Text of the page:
A Mishap my First Day at UOttawa. . . 

One of the biggest adjustments for me in maneuvering the University of Ottawa (UOttawa) schedule for the first time was realizing the classes will not take place in the same room, at the same time, on a “Monday/Wednesday,” or “Tuesday/Thursday” manner. It is completely opposite to the way DU schedules and conducts its classes. UOttawa may hold the certain course on two different days, at two different times, and in two different places. None of my classes are in two different places, however, all my classes that separated into two days occur among different days occur at different times.

Why go into so much detail about my schedule? Well, it’s context for this post.  More specifically, the fact that my class were at two different times caused me to mix them up mistakingly! Today , class started at 11:30a.m. instead of 1:00p.m., like it does on the other day it is scheduled. I only realized this maybe four minutes before the class actually started. Upon realizing my grave mistake, I bolted from my chair, grabbed my backpack, and literally ran out the door.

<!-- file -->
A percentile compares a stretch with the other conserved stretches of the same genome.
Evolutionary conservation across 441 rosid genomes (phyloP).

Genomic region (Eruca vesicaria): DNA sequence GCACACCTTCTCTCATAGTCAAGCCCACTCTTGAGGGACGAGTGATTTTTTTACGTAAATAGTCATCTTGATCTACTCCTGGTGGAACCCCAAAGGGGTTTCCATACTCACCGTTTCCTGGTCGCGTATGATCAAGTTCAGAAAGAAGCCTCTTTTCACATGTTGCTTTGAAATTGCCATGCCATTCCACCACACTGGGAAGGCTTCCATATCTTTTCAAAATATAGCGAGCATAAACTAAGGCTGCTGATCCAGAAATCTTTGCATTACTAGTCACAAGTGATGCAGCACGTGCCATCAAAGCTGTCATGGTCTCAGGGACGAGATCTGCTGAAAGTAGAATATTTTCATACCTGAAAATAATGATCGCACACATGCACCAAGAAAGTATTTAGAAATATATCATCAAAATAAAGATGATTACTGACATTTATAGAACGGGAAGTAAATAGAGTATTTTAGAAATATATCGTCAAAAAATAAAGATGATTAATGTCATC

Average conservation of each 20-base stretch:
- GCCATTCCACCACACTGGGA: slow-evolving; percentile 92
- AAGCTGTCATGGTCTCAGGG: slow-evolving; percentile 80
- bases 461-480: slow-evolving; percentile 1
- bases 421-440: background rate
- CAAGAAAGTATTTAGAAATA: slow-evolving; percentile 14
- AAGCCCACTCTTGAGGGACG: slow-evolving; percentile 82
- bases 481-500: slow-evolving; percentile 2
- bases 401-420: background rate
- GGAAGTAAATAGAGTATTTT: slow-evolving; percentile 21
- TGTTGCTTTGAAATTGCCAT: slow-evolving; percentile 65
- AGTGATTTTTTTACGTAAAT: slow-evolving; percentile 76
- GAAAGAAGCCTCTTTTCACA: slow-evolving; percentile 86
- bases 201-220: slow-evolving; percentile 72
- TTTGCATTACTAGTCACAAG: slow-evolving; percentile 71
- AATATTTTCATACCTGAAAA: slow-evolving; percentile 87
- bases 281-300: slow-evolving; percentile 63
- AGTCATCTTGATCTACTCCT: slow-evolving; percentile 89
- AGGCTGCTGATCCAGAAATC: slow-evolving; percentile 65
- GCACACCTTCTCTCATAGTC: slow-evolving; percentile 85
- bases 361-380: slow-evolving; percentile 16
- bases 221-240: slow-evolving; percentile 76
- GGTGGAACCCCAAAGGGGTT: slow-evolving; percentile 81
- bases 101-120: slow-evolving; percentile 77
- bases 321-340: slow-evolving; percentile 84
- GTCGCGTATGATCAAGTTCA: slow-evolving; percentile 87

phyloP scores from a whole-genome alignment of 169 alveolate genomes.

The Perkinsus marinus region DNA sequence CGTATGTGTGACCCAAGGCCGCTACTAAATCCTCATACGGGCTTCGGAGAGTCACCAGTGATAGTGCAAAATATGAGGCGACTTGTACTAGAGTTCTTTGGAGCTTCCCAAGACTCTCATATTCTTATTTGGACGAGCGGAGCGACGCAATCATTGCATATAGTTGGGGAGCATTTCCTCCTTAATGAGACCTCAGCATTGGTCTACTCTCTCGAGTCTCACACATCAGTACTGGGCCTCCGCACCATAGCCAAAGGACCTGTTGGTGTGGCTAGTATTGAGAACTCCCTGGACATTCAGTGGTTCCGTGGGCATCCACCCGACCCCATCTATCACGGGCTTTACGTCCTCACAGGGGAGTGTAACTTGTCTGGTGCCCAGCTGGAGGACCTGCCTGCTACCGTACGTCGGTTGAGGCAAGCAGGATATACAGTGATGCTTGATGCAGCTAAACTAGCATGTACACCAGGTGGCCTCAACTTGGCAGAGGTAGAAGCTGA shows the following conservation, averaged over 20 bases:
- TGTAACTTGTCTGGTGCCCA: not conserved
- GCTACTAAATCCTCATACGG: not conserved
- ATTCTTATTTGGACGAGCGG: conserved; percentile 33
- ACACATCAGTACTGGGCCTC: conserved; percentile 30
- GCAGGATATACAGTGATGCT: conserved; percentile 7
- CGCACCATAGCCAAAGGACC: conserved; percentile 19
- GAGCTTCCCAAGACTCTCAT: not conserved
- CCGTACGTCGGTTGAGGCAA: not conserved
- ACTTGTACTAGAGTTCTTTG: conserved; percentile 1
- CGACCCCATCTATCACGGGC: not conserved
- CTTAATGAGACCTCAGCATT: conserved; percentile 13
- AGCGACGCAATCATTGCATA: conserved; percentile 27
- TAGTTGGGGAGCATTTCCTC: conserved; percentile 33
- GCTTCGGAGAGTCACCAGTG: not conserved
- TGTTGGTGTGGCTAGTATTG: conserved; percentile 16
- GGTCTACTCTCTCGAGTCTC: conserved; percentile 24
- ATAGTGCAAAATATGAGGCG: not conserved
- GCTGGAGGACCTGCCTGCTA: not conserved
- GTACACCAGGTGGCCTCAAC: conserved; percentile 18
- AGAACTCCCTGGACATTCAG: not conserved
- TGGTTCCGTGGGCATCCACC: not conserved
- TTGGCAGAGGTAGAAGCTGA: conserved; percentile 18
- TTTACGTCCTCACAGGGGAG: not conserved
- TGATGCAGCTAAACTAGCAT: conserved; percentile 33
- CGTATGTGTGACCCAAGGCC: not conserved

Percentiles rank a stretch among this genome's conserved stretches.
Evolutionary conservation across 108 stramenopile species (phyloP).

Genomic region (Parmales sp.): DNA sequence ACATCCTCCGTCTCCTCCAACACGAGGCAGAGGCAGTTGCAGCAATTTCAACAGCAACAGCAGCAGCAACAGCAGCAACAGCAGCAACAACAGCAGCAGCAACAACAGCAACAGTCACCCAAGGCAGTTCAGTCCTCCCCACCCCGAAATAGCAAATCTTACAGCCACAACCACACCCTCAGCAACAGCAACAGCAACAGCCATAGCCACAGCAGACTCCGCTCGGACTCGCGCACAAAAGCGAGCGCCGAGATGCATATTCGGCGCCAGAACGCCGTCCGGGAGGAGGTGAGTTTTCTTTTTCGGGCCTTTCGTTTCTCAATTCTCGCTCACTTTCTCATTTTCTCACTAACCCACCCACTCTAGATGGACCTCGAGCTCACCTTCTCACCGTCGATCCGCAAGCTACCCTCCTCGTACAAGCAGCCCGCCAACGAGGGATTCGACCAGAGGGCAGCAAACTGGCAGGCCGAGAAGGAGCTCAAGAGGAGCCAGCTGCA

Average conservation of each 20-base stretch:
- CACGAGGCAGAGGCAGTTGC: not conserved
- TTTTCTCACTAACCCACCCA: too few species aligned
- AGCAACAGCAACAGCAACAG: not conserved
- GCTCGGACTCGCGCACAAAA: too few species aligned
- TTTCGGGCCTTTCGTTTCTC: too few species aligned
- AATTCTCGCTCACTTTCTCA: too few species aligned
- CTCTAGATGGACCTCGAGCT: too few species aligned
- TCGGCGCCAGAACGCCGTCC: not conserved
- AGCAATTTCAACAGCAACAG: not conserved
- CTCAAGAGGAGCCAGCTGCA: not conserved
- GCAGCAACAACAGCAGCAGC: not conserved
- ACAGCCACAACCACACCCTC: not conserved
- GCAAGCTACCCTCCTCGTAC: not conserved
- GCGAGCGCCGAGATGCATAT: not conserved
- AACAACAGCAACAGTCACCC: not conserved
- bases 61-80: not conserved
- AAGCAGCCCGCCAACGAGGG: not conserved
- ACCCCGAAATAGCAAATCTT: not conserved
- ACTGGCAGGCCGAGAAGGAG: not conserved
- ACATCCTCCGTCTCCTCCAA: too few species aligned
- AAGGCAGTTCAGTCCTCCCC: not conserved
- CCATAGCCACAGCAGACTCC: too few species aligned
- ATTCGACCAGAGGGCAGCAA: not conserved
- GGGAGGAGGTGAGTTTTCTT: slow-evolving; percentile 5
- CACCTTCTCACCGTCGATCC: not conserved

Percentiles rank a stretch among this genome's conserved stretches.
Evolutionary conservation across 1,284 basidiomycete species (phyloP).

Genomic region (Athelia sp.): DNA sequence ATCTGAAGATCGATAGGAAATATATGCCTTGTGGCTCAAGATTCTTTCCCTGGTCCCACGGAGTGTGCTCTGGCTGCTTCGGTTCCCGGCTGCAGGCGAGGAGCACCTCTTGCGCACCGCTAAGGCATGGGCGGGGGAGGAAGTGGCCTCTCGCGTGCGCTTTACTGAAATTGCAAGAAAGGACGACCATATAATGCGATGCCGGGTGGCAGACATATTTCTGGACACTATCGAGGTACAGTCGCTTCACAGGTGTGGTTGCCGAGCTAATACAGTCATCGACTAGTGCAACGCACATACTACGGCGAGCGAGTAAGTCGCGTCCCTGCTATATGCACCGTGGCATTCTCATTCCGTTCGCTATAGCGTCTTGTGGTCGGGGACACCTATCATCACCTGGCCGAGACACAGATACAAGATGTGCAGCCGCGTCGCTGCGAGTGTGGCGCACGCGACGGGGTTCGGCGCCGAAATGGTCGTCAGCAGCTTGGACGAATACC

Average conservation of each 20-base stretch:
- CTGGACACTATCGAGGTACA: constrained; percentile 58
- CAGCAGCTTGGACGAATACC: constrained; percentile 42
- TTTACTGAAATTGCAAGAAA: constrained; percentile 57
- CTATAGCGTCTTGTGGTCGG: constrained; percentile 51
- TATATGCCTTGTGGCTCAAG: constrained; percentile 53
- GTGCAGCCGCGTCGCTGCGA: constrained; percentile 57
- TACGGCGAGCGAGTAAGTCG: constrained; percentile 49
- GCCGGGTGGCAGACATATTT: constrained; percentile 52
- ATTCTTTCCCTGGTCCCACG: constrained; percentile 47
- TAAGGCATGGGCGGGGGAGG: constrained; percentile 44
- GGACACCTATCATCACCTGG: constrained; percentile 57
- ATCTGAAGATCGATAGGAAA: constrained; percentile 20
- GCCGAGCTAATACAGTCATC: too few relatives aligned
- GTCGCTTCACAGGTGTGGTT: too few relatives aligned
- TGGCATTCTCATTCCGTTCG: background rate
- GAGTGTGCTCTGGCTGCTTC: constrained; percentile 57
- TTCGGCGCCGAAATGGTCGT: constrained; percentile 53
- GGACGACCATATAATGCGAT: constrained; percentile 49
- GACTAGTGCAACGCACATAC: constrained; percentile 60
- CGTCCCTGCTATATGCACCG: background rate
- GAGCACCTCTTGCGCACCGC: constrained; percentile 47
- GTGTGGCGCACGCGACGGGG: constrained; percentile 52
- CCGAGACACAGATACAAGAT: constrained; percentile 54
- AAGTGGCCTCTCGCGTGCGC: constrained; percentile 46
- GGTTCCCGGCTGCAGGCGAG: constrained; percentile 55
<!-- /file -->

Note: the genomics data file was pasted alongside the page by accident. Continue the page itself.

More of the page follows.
I briskly walked three blocks from my apartment on campus to Wilbrod Hall, the home of my first class ever at UOttawa. I hurried past people and glided up the cement staircase. I opened the doorknob gently and scampered inside, closing the door softly behind me. I quickly and quietly found an open chair and sat down trying to compose myself. Tardiness, of any sort, makes my anxiety go stir-crazy!

The class I was late for was my “Topics in Book History” course, a fairly new course the UOttawa English department created around the up and coming interdisciplinary field, but I’ll save talking about this specific class for another post. The professor of this course is super kind. Instead of reprimanding me for my two minutes of lateness, she smiled thoughtfully toward me and handed me the syllabus. I am so incredibly grateful for that gesture and it boosted my confidence during the rest of the remaining block.